Harnessing the benefits of Financial Innovation – Part 1

March 11, 2016

Harnessing the benefits of Financial Innovation rather than falling prey to its demons
by Rajat Bhatia





In this series of blog posts, we are delighted to have imminent industry veteran Rajat Bhatia explain the concept of structured products and financial innovation.

Derivatives, Structured Products and Financial Engineering are terms synonymous with Financial Innovation and familiar to anyone who has been following the developments in global finance over the years. These products have been at the center of many a financial disaster in recent years prompting veteran Wall Street risk manager Richard Bookstaber to write an interesting book in the year 2007, titled “A Demon of Our Own Design – Markets, Hedge funds, and the Perils of Financial Innovation”. The disasters in the financial markets caused by the supposedly rare, once-in-a-million year “six sigma” events have been occurring at such regular intervals, that it is natural to question the prudence behind financial innovation.

Yet, these demons of our own design have grown enormously. Data from the Bank for International Settlements shows that the total notional amount of OTC Derivatives Contracts outstanding has grown from US$ 72 trillion in June 1998 to US$ 553 trillion in June 2015. Similarly, the Gross Market Value of these derivative contracts outstanding has grown from US$ 2.6 trillion to US$ 15.5 trillion. So is there a method in this madness or is it that our financial system is hurtling towards Armageddon. There must be a reason why derivatives have seen secular growth from 1998 until June 2008, when the Great Depression was at its peak. After June 2008, there was a period when the derivatives contracts outstanding declined, but by the middle of 2011, the market had grown again.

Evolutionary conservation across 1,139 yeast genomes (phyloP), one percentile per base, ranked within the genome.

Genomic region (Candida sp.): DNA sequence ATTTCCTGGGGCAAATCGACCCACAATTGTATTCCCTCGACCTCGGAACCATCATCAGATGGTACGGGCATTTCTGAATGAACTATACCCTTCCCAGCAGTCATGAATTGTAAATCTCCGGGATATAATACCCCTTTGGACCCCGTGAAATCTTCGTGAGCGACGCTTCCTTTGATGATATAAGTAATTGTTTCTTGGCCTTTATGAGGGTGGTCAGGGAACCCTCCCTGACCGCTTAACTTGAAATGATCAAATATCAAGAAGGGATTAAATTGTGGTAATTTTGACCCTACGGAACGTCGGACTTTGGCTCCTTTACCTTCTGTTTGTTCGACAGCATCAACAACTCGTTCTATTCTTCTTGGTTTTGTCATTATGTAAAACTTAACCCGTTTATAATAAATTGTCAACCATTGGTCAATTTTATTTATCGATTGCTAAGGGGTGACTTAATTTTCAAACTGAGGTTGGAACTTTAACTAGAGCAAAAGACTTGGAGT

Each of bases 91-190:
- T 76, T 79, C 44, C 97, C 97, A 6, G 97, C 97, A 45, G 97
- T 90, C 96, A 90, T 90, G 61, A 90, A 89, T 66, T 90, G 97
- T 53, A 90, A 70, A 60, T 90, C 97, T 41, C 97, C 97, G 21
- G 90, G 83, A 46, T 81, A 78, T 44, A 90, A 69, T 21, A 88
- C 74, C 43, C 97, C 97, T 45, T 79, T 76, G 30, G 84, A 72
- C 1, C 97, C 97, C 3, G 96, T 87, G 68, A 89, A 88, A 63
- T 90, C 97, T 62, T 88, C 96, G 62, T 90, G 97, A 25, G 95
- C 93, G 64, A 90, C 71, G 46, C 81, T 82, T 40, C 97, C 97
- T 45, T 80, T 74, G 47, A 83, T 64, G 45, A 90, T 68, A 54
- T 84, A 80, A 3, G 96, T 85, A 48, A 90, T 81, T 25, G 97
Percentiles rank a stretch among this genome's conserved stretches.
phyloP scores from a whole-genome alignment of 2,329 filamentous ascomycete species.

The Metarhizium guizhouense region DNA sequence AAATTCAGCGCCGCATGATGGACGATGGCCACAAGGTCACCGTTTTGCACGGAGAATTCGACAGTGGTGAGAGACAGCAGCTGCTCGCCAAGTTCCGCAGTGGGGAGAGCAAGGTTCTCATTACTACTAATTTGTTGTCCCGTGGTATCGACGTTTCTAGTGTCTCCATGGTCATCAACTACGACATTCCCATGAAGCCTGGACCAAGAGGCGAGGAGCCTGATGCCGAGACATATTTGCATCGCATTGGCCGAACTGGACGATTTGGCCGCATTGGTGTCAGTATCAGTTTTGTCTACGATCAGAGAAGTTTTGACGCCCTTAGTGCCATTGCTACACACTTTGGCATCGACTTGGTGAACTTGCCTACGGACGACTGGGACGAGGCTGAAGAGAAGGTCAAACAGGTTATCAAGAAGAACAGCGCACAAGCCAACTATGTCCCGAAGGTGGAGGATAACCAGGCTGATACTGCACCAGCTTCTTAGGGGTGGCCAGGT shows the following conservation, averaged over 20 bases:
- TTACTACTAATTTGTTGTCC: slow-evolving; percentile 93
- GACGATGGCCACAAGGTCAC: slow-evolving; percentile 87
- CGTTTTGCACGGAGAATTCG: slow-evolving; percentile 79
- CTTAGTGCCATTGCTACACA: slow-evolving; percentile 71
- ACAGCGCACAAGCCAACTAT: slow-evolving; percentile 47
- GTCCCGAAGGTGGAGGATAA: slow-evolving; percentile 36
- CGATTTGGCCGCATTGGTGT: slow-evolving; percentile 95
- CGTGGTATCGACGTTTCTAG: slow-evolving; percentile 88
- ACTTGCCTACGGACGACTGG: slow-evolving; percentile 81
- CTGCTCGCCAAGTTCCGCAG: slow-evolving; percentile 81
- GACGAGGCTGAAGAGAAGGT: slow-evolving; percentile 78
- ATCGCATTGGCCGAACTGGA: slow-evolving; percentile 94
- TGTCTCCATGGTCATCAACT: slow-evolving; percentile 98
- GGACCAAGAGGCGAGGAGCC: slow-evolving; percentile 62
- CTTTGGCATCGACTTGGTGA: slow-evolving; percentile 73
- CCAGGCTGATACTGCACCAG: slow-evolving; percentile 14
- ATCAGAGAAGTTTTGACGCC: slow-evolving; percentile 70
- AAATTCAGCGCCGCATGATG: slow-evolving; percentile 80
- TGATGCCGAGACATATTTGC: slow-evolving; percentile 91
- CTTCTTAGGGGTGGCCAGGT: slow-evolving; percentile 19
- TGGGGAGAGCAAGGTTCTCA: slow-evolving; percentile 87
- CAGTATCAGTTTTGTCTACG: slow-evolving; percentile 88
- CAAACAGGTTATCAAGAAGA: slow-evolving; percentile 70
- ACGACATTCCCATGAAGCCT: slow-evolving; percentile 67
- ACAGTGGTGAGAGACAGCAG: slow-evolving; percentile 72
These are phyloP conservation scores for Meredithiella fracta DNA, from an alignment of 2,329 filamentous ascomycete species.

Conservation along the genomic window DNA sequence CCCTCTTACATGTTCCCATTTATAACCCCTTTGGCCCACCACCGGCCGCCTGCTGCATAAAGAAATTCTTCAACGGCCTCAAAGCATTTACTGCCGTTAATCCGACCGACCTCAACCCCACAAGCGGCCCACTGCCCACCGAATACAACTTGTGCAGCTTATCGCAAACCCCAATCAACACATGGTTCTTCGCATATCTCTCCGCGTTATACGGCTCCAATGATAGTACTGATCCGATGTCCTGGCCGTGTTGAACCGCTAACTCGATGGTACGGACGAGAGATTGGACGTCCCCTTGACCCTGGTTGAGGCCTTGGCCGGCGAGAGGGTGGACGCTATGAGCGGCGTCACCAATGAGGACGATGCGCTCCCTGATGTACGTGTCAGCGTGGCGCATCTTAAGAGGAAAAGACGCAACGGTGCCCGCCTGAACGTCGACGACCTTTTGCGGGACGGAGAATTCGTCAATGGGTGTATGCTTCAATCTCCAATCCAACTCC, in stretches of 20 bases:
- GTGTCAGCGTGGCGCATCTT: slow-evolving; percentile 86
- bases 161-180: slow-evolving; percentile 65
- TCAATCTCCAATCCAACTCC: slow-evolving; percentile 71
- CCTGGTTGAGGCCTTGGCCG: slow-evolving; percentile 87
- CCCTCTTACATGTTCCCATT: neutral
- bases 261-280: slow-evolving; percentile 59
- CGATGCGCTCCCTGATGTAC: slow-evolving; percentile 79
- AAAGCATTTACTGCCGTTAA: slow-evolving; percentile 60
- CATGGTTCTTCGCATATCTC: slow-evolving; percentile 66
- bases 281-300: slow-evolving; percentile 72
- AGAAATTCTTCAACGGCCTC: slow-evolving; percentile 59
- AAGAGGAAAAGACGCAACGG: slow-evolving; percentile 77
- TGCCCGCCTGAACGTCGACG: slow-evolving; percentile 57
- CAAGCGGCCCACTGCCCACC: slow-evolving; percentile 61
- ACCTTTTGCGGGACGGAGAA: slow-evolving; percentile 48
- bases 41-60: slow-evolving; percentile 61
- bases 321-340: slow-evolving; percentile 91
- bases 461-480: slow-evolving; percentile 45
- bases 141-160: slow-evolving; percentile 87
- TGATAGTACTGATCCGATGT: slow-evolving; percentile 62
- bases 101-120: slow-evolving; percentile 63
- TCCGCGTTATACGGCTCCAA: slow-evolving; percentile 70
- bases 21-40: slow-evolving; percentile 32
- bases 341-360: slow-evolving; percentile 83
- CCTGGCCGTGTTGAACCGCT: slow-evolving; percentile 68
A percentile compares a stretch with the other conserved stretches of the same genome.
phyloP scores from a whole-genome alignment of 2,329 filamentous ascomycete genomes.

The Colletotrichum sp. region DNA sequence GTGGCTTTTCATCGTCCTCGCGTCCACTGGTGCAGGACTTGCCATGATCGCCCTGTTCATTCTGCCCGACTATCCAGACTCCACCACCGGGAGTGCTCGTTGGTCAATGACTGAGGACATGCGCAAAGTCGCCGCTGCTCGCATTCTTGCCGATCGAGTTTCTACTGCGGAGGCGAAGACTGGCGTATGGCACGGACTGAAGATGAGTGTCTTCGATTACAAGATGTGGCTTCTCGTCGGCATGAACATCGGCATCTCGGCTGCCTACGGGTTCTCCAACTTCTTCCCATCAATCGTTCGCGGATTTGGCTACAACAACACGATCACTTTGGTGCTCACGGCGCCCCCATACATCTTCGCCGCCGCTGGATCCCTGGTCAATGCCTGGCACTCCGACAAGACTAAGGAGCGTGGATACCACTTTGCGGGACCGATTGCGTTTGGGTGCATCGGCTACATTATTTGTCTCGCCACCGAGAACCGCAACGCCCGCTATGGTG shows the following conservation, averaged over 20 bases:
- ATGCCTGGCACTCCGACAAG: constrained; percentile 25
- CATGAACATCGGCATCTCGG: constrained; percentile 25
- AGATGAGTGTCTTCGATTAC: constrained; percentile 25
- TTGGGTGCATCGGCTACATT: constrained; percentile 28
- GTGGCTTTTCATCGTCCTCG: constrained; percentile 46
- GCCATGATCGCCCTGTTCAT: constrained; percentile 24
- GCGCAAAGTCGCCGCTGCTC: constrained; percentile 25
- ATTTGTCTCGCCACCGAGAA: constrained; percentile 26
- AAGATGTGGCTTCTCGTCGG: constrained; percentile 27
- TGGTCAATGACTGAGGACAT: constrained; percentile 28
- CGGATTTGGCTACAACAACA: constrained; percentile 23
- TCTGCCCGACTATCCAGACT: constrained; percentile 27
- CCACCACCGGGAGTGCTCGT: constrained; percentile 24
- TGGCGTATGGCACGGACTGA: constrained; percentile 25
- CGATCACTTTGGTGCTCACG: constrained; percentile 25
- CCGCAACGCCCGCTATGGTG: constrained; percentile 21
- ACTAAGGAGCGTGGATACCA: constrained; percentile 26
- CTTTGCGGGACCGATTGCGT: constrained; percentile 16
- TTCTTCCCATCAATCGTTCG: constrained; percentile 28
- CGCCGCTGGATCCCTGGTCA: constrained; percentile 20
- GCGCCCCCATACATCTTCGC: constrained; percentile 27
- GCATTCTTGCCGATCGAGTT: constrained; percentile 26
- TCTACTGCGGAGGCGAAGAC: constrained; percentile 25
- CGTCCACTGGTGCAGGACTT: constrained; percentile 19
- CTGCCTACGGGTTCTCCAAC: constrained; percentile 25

To answer this question and to find out how we can harness the benefits of financial innovation rather than fall prey to its demons, it will be helpful for us to see things in a historical perspective.



Despite their recent induction into the halls of infamy, derivatives contracts have existed in the commodity markets for a long time. The Dojima Exchange in Osaka, Japan traded futures contracts on rice as far back as 1730. Japanese merchants had petitioned shogun Tokugawa Yoshimune to officially authorize trade in rice futures at the Dojima Exchange, the world’s first organized (but unsanctioned) futures market. For many years, the Japanese government had prohibited the trade of futures bills because it was widely regarded as a form of gambling that caused rice prices to rise. However, when the price of rice fell to record lows in the late 1720s, the samurai (whose income was tied to the value of rice) saw their economic position fall relative to the merchant class, whose growing economic power worried the nation’s elites. The shogun responded by easing restrictions on futures trading, but without officially sanctioning a futures market at Dojima.

Not just Japan, but the western world also saw the growth and development of the futures markets in the 19th century. The Chicago Board of Trade (CBOT) created the world’s first authorized futures exchange, based in Chicago in 1848. Three years later CBOT offered the earliest “forward” contract ever recorded.  In 1865 , CBOT formalized grain trading with the development of standardized agreements called “futures” contracts and created the world’s first futures clearing operation when it begins requiring performance bonds, called “margin,” to be posted by buyers and sellers in its grain market. It was in 1870 that the first octagonal futures trading pit was set up by CBOT.